MC Rosario, AH Thomson, DI Jodrell, CA Sharp, HL Elliott
Journal name: 
Br J Clin Pharmacol
Citation info: 
AIMS: The purpose of this study was to describe the population pharmacokinetics of gentamicin in patients with cancer, to identify possible relationships between clinical covariates and population pharmacokinetic parameter estimates and to examine the relevance of existing dosage nomograms in light of the population model developed in these patients. METHODS: Data were collected prospectively from 210 patients with cancer and were analysed with package NONMEM. Data were split into two sets: a population data set and an evaluation set. Creatinine clearance was estimated using measured creatinine concentrations and using 'low' creatinines set to a minimum of 60 micromol l(-1), 70 micromol l(-1) or 88.4 micromol l(-1) RESULTS: A two compartment model was fitted to the concentration-time curve. Two best models were obtained, one that related clearance to estimated creatinine clearance (minimum creatinine value 60 micromol l(-1)) and the other that related clearance to age, creatinine concentration and body surface area. Volume of the central compartment was influenced by body surface area and albumin concentration. For both models 90% of measured concentrations lay within the 95% confidence interval of the simulated concentrations and the mean prediction errors were -7.2% and -6.6%, respectively. A final analysis performed in all patients identified the following relationship CL (1 h(-1))=0.88 x (1 + 0.043 x creatinine clearance) and central volume of distribution V1 (1)=8.59 x body surface area x (albumin/34)(-0.39). The mean population estimate of intercompartmental clearance (Q) was 1.301 h(-1) and peripheral volume of distribution (V2) was 9.801. Coefficient of variation was 18.5% on clearance and 28.2% on Q. Residual error expressed as a standard deviation was 0.36 mg l(-1) at 1.0 mg l(-1) and 1.32 mg l(-1) at 8.0 mg l(-1). The mean population estimate of clearance was 4.21 h(-1) and volume of distribution (Vss) was 24.61 (0.381 kg(-1)). The mean population estimates of half-lives were 1.8 h and 8.0 h. CONCLUSIONS: In the context of published nomograms this analysis indicated that both the traditional approach and the new, 'once daily' approach should achieve satisfactory concentrations in cancer patients although serum concentration monitoring is required to confirm optimal dosing in individual patients.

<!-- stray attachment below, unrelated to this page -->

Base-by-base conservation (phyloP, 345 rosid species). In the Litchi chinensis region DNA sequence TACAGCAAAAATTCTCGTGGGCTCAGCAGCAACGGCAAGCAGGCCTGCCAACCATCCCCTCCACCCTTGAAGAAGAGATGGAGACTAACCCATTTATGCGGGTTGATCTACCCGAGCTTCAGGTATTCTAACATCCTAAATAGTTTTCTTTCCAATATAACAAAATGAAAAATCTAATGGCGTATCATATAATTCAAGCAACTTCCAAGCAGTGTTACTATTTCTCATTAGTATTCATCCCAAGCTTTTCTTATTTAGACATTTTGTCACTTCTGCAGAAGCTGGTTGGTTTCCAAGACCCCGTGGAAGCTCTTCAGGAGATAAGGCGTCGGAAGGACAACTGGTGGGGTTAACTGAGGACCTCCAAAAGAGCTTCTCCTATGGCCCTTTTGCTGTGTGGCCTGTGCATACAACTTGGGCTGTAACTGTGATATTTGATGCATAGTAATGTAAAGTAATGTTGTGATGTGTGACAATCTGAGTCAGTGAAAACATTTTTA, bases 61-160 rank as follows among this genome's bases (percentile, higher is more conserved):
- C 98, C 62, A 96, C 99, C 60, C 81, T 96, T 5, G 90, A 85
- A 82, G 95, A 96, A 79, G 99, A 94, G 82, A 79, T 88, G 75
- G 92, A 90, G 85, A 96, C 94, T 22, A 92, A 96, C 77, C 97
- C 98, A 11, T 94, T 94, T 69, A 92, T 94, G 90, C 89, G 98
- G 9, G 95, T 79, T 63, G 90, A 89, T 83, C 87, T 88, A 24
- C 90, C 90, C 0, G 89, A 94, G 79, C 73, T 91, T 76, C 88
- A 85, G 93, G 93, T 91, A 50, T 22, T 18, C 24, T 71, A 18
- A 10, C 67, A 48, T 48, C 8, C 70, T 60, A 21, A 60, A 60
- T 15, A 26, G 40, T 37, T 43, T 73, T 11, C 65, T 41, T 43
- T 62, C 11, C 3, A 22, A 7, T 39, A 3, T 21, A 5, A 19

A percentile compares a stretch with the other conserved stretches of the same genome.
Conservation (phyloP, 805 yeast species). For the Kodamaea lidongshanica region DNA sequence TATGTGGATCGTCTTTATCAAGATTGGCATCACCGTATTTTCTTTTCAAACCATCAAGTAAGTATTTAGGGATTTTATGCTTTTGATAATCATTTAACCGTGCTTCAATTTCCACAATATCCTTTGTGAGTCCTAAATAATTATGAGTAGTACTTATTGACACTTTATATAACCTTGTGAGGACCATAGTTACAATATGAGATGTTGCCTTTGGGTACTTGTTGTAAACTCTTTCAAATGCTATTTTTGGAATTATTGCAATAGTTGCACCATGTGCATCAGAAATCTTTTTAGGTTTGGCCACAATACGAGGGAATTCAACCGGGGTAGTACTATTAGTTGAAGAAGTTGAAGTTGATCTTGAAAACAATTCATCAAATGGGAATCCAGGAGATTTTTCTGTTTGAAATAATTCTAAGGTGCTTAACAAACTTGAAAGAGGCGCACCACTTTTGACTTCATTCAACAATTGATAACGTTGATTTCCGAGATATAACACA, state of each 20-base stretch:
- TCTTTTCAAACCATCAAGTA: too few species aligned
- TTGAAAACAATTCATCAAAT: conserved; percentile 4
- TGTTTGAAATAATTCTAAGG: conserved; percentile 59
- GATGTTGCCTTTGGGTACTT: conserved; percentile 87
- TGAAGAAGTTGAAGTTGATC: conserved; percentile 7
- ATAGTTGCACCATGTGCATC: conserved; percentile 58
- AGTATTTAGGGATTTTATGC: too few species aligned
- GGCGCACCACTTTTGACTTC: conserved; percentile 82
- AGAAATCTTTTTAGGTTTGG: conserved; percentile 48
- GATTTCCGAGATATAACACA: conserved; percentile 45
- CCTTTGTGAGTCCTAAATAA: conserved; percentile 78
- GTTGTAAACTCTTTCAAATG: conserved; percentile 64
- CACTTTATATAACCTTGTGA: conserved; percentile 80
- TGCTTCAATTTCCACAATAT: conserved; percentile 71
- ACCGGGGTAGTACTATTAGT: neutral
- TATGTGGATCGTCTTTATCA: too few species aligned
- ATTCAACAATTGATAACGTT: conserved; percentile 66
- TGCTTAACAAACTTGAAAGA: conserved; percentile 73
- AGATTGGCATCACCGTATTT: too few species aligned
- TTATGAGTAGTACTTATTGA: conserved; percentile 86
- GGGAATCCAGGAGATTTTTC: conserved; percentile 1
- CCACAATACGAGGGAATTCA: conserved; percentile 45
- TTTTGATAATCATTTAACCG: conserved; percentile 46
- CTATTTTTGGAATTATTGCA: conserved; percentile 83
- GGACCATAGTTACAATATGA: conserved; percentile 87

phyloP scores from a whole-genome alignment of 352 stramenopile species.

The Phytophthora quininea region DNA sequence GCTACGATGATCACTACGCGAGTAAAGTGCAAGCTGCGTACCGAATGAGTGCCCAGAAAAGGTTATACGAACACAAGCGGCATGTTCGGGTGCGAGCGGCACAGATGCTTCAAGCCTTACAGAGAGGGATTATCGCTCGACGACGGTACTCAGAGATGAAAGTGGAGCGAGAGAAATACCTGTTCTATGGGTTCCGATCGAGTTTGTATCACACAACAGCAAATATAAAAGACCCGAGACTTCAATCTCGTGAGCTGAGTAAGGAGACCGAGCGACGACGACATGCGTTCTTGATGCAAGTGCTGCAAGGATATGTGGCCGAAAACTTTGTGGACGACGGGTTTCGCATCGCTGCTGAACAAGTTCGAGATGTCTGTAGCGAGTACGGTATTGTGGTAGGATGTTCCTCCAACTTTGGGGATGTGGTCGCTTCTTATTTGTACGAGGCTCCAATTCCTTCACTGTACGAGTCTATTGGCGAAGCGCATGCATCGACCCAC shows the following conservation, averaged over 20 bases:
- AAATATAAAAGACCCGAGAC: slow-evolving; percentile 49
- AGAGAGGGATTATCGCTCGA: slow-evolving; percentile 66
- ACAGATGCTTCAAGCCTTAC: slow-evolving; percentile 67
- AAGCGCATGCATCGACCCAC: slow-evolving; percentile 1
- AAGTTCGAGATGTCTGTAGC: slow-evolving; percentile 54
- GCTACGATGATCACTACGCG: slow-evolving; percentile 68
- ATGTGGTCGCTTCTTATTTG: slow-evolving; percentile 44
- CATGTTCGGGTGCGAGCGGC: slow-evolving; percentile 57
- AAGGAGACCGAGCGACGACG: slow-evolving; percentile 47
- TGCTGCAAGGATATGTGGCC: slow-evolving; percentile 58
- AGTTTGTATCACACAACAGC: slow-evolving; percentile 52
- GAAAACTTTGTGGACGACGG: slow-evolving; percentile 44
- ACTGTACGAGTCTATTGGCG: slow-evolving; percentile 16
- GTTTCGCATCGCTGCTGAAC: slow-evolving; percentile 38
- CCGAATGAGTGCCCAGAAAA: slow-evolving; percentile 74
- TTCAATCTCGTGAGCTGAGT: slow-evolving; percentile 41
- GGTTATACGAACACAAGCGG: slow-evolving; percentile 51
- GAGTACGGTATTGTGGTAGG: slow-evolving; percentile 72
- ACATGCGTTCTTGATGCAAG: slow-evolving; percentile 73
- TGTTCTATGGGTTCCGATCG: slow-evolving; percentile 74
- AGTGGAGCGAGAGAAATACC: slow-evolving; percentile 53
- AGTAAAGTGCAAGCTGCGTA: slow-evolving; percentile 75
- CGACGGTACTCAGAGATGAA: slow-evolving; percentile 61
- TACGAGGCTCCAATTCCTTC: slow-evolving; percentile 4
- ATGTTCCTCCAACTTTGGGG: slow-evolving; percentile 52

Research group: 
Jodrell Group
E-pub date: 
01 Sep 1998
Users with this publication listed: 
Duncan Jodrell